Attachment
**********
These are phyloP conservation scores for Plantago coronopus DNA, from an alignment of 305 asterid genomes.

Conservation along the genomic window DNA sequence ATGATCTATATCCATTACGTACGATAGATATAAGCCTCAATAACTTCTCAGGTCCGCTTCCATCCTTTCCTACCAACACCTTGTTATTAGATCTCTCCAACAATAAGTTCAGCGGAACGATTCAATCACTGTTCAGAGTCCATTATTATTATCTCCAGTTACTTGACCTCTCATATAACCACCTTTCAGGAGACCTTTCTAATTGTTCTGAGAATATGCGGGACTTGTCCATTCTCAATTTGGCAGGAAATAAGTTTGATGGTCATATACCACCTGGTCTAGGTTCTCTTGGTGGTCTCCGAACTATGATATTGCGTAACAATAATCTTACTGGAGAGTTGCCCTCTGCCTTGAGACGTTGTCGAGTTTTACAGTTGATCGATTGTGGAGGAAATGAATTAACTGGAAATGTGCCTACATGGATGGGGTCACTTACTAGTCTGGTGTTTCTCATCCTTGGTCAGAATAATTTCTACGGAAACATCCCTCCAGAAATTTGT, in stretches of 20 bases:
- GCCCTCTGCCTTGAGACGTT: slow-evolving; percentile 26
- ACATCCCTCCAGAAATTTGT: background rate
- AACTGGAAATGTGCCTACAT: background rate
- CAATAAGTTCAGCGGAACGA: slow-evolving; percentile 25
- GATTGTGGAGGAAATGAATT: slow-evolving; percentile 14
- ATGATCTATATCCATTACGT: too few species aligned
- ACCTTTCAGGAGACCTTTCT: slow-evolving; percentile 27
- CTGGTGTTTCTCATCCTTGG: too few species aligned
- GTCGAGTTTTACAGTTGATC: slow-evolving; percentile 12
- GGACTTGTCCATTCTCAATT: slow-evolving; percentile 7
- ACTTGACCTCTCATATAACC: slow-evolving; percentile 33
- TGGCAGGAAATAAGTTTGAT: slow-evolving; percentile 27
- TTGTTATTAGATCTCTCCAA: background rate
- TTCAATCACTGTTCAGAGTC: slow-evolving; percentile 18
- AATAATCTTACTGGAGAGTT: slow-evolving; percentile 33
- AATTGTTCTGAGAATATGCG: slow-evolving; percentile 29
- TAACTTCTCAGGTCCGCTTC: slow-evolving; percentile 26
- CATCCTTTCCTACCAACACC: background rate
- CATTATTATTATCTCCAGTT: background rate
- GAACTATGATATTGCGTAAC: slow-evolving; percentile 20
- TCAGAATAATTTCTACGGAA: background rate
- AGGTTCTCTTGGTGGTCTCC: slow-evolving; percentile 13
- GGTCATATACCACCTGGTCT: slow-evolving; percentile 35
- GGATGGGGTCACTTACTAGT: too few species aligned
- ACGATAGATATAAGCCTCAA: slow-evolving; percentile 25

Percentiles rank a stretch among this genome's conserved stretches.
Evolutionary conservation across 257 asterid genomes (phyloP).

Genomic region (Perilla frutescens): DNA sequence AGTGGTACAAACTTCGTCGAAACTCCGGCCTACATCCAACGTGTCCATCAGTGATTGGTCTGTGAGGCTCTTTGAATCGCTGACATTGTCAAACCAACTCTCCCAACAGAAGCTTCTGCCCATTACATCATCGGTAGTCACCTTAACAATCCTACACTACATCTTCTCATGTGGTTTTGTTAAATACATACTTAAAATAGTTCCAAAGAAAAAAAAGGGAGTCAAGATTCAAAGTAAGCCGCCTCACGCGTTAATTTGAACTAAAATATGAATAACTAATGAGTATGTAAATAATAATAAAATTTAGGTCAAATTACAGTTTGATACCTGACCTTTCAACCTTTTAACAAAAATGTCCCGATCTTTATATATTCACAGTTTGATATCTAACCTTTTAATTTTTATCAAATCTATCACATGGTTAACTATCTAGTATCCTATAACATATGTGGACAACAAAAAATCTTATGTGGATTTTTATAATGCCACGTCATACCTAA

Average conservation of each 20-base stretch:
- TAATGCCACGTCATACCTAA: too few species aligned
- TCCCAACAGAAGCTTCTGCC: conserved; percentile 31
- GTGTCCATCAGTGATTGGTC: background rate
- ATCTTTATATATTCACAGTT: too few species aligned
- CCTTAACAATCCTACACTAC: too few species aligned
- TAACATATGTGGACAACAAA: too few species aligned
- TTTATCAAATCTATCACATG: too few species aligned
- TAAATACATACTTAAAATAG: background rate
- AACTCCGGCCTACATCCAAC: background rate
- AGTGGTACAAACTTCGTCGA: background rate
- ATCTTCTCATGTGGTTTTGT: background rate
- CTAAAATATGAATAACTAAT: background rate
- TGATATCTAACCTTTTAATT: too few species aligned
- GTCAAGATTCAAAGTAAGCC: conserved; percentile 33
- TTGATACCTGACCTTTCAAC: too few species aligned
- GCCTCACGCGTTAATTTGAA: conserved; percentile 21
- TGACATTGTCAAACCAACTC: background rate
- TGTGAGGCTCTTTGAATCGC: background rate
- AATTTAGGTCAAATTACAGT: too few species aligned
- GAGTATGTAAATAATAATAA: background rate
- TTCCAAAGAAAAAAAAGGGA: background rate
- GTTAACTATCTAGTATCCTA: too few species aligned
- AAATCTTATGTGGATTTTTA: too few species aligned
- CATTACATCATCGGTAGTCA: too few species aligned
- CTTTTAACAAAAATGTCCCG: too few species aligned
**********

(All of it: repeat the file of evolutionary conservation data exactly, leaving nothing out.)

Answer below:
These are phyloP conservation scores for Plantago coronopus DNA, from an alignment of 305 asterid genomes.

Conservation along the genomic window DNA sequence ATGATCTATATCCATTACGTACGATAGATATAAGCCTCAATAACTTCTCAGGTCCGCTTCCATCCTTTCCTACCAACACCTTGTTATTAGATCTCTCCAACAATAAGTTCAGCGGAACGATTCAATCACTGTTCAGAGTCCATTATTATTATCTCCAGTTACTTGACCTCTCATATAACCACCTTTCAGGAGACCTTTCTAATTGTTCTGAGAATATGCGGGACTTGTCCATTCTCAATTTGGCAGGAAATAAGTTTGATGGTCATATACCACCTGGTCTAGGTTCTCTTGGTGGTCTCCGAACTATGATATTGCGTAACAATAATCTTACTGGAGAGTTGCCCTCTGCCTTGAGACGTTGTCGAGTTTTACAGTTGATCGATTGTGGAGGAAATGAATTAACTGGAAATGTGCCTACATGGATGGGGTCACTTACTAGTCTGGTGTTTCTCATCCTTGGTCAGAATAATTTCTACGGAAACATCCCTCCAGAAATTTGT, in stretches of 20 bases:
- GCCCTCTGCCTTGAGACGTT: slow-evolving; percentile 26
- ACATCCCTCCAGAAATTTGT: background rate
- AACTGGAAATGTGCCTACAT: background rate
- CAATAAGTTCAGCGGAACGA: slow-evolving; percentile 25
- GATTGTGGAGGAAATGAATT: slow-evolving; percentile 14
- ATGATCTATATCCATTACGT: too few species aligned
- ACCTTTCAGGAGACCTTTCT: slow-evolving; percentile 27
- CTGGTGTTTCTCATCCTTGG: too few species aligned
- GTCGAGTTTTACAGTTGATC: slow-evolving; percentile 12
- GGACTTGTCCATTCTCAATT: slow-evolving; percentile 7
- ACTTGACCTCTCATATAACC: slow-evolving; percentile 33
- TGGCAGGAAATAAGTTTGAT: slow-evolving; percentile 27
- TTGTTATTAGATCTCTCCAA: background rate
- TTCAATCACTGTTCAGAGTC: slow-evolving; percentile 18
- AATAATCTTACTGGAGAGTT: slow-evolving; percentile 33
- AATTGTTCTGAGAATATGCG: slow-evolving; percentile 29
- TAACTTCTCAGGTCCGCTTC: slow-evolving; percentile 26
- CATCCTTTCCTACCAACACC: background rate
- CATTATTATTATCTCCAGTT: background rate
- GAACTATGATATTGCGTAAC: slow-evolving; percentile 20
- TCAGAATAATTTCTACGGAA: background rate
- AGGTTCTCTTGGTGGTCTCC: slow-evolving; percentile 13
- GGTCATATACCACCTGGTCT: slow-evolving; percentile 35
- GGATGGGGTCACTTACTAGT: too few species aligned
- ACGATAGATATAAGCCTCAA: slow-evolving; percentile 25

Percentiles rank a stretch among this genome's conserved stretches.
Evolutionary conservation across 257 asterid genomes (phyloP).

Genomic region (Perilla frutescens): DNA sequence AGTGGTACAAACTTCGTCGAAACTCCGGCCTACATCCAACGTGTCCATCAGTGATTGGTCTGTGAGGCTCTTTGAATCGCTGACATTGTCAAACCAACTCTCCCAACAGAAGCTTCTGCCCATTACATCATCGGTAGTCACCTTAACAATCCTACACTACATCTTCTCATGTGGTTTTGTTAAATACATACTTAAAATAGTTCCAAAGAAAAAAAAGGGAGTCAAGATTCAAAGTAAGCCGCCTCACGCGTTAATTTGAACTAAAATATGAATAACTAATGAGTATGTAAATAATAATAAAATTTAGGTCAAATTACAGTTTGATACCTGACCTTTCAACCTTTTAACAAAAATGTCCCGATCTTTATATATTCACAGTTTGATATCTAACCTTTTAATTTTTATCAAATCTATCACATGGTTAACTATCTAGTATCCTATAACATATGTGGACAACAAAAAATCTTATGTGGATTTTTATAATGCCACGTCATACCTAA

Average conservation of each 20-base stretch:
- TAATGCCACGTCATACCTAA: too few species aligned
- TCCCAACAGAAGCTTCTGCC: conserved; percentile 31
- GTGTCCATCAGTGATTGGTC: background rate
- ATCTTTATATATTCACAGTT: too few species aligned
- CCTTAACAATCCTACACTAC: too few species aligned
- TAACATATGTGGACAACAAA: too few species aligned
- TTTATCAAATCTATCACATG: too few species aligned
- TAAATACATACTTAAAATAG: background rate
- AACTCCGGCCTACATCCAAC: background rate
- AGTGGTACAAACTTCGTCGA: background rate
- ATCTTCTCATGTGGTTTTGT: background rate
- CTAAAATATGAATAACTAAT: background rate
- TGATATCTAACCTTTTAATT: too few species aligned
- GTCAAGATTCAAAGTAAGCC: conserved; percentile 33
- TTGATACCTGACCTTTCAAC: too few species aligned
- GCCTCACGCGTTAATTTGAA: conserved; percentile 21
- TGACATTGTCAAACCAACTC: background rate
- TGTGAGGCTCTTTGAATCGC: background rate
- AATTTAGGTCAAATTACAGT: too few species aligned
- GAGTATGTAAATAATAATAA: background rate
- TTCCAAAGAAAAAAAAGGGA: background rate
- GTTAACTATCTAGTATCCTA: too few species aligned
- AAATCTTATGTGGATTTTTA: too few species aligned
- CATTACATCATCGGTAGTCA: too few species aligned
- CTTTTAACAAAAATGTCCCG: too few species aligned